Here is why Google has trouble keeping Black workers
Black and Latino workers at Google accounted for 2.5% and 3.6% of the U.S. employee pool.
At a time when the tech industry already faces heavy criticism for being out of touch with the needs and views of people of color, comes more bad news: Google has a hard time retaining Black employees.
The company, based in Mountain View, Calif., released the finding, among other things, this week in its annual diversity report, writes CNN. A high attrition rate for Black employees has offset hiring gains at the company, the report says.
“Attrition rates in 2017 were highest for Black Googlers followed by Latinx Googlers, and lowest for Asian Googlers,” according to the report. “Black Googler attrition rates, while improving in recent years, have offset some of our hiring gains, which has led to smaller increases in representation than we would have seen otherwise.’
Black and Latino workers at Google accounted for 2.5% and 3.6% of the U.S. employee pool, up very little from the previous year’s figures of 2.4% and 3.5%, according to CNN.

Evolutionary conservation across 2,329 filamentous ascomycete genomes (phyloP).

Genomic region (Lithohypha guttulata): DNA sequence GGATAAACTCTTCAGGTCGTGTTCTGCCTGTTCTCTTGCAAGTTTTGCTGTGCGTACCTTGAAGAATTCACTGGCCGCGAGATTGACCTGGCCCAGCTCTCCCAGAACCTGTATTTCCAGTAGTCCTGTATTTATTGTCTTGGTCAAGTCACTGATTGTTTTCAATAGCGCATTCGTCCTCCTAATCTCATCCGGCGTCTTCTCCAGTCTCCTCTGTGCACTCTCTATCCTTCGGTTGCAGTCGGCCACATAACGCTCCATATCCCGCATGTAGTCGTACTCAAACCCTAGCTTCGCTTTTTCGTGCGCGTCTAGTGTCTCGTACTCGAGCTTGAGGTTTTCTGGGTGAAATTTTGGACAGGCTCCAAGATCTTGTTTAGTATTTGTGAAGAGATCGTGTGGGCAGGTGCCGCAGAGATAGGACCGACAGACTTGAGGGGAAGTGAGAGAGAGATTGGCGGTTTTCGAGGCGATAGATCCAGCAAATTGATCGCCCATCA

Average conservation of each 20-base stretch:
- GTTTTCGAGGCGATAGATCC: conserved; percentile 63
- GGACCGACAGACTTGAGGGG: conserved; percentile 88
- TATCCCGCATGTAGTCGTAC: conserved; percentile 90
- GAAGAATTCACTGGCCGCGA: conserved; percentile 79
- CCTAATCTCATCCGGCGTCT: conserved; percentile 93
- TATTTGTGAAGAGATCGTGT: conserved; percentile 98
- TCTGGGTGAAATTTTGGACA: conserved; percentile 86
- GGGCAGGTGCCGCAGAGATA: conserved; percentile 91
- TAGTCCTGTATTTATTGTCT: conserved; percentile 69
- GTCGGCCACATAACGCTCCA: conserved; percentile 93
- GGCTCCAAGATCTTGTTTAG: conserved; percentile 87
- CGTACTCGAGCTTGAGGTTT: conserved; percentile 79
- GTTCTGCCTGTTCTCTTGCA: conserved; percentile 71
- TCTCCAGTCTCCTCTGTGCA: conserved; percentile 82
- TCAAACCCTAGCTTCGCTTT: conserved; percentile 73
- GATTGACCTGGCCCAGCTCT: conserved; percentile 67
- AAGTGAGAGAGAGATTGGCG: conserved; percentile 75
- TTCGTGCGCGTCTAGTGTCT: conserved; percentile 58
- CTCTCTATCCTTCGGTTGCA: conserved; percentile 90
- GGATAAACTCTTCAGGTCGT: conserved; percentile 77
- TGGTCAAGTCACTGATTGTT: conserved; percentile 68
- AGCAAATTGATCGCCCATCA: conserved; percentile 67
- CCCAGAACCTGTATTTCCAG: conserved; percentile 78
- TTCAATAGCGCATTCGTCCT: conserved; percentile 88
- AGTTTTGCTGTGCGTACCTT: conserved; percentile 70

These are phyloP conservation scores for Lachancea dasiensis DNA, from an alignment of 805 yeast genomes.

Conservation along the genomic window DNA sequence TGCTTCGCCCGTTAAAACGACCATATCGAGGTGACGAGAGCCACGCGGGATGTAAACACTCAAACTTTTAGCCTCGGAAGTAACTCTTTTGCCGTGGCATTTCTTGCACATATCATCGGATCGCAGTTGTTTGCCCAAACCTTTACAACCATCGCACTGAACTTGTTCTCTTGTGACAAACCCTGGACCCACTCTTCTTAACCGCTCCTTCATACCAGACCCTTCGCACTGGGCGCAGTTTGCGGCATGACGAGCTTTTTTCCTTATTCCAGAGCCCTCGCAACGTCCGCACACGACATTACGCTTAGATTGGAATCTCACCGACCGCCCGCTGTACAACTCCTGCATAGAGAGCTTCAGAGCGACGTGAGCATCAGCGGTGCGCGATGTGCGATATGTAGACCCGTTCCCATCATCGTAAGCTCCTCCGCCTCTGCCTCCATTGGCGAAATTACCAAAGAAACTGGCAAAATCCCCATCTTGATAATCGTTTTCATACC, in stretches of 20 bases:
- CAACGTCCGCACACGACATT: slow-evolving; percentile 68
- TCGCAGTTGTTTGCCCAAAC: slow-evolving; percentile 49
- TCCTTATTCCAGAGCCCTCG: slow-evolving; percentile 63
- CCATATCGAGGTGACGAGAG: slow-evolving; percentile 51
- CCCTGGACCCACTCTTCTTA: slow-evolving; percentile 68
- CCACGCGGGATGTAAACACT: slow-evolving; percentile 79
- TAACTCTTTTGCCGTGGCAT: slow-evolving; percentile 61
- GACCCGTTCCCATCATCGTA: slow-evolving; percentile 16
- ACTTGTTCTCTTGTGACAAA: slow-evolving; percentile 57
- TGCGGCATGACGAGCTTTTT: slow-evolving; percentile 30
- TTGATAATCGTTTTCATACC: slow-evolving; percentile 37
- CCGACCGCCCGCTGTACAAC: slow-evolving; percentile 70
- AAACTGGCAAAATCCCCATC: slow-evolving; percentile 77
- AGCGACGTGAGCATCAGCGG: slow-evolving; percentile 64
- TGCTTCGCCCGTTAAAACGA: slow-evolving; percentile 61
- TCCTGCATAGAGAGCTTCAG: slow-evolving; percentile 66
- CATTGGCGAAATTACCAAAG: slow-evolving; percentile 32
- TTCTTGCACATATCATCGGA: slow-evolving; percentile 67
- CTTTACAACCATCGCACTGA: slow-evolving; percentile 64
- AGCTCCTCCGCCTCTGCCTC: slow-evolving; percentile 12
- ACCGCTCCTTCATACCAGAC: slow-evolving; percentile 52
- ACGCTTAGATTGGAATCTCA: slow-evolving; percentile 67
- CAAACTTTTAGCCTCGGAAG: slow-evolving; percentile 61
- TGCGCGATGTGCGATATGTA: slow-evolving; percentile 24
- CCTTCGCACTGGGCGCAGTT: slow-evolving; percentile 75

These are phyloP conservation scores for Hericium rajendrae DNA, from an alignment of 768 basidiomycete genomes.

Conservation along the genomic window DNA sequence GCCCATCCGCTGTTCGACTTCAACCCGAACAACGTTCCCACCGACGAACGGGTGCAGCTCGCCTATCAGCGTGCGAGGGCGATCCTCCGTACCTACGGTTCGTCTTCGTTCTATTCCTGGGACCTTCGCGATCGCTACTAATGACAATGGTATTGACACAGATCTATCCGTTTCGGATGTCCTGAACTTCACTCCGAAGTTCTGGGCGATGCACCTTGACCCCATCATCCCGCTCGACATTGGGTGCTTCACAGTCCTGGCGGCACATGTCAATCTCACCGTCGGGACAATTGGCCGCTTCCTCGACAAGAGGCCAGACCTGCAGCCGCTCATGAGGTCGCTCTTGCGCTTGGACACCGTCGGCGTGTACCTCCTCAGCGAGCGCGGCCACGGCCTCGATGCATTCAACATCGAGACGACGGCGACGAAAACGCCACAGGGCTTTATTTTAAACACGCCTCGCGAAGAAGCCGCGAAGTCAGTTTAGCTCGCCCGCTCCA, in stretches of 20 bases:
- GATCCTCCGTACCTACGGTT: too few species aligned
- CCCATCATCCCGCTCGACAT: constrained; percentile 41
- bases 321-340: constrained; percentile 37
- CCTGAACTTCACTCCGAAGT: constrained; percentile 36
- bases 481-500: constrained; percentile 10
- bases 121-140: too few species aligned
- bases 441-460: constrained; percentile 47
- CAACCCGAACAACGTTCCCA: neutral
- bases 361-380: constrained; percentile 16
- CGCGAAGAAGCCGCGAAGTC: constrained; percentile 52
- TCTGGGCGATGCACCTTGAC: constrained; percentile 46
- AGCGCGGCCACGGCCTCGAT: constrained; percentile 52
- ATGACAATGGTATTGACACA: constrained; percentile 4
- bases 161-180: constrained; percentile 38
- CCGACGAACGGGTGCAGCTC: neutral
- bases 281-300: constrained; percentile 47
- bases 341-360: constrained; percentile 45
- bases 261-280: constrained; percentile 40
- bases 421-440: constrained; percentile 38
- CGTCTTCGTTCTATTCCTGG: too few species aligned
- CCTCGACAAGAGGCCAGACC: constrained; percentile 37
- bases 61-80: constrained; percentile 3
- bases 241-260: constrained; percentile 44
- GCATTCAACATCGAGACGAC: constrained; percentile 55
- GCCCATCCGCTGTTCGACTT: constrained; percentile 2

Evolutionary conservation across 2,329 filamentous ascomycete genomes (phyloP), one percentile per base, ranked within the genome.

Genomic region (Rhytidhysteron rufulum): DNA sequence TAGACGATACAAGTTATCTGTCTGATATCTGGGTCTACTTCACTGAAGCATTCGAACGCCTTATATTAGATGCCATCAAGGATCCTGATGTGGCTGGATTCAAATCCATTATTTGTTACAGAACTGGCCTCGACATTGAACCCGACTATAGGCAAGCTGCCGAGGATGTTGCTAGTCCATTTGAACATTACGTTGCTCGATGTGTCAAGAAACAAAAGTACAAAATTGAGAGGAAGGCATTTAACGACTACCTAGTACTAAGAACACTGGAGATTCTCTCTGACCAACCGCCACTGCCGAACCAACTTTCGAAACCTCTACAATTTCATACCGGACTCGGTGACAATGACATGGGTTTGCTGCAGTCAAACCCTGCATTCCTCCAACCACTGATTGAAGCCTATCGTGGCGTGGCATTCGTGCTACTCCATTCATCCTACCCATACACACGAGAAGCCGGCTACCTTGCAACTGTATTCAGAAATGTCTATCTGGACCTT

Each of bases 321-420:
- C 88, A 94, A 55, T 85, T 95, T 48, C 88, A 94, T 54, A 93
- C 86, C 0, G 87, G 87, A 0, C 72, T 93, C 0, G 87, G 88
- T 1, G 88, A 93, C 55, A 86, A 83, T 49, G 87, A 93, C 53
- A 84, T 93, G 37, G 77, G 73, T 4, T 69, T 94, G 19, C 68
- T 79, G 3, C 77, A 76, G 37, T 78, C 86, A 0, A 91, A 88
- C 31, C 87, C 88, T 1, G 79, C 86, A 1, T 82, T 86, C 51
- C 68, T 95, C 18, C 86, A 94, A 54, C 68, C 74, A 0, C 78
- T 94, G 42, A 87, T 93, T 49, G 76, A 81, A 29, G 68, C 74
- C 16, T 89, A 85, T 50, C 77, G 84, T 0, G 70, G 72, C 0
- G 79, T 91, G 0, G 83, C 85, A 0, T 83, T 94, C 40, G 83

Google also tried something new with this report in taking a look at race and gender together. The news was not good. The report concluded that Black women and Latino women account for the smallest percentages of Google’s employee pool, according to CNN.
The report notes that Google’s leadership is 74.5% male and 66.9% white.
People of color at Google have spoken out recently to say the culture at the Mountain View headquarters makes them feel unsafe, which is why the company has difficulty retaining workers of color.
Several employees have filed discrimination lawsuits, including former Employee Tim Chevalier, who claims wrongful termination and failure to prevent discrimination and harassment, writes CNN.
The suit alleges that some workers use Google’s internal social networking and messaging systems to make derogatory comments about women, people of color and colleagues who are LGBTQ.
Google offers a statement in the report that indicates an intent to work toward filling the gap.
“We look forward to inviting you back next year to see what progress we make,” Danielle Brown, Google’s chief diversity and inclusion officer says in the report. “We are determined we will have the impact the world expects of us, and that we expect of ourselves.”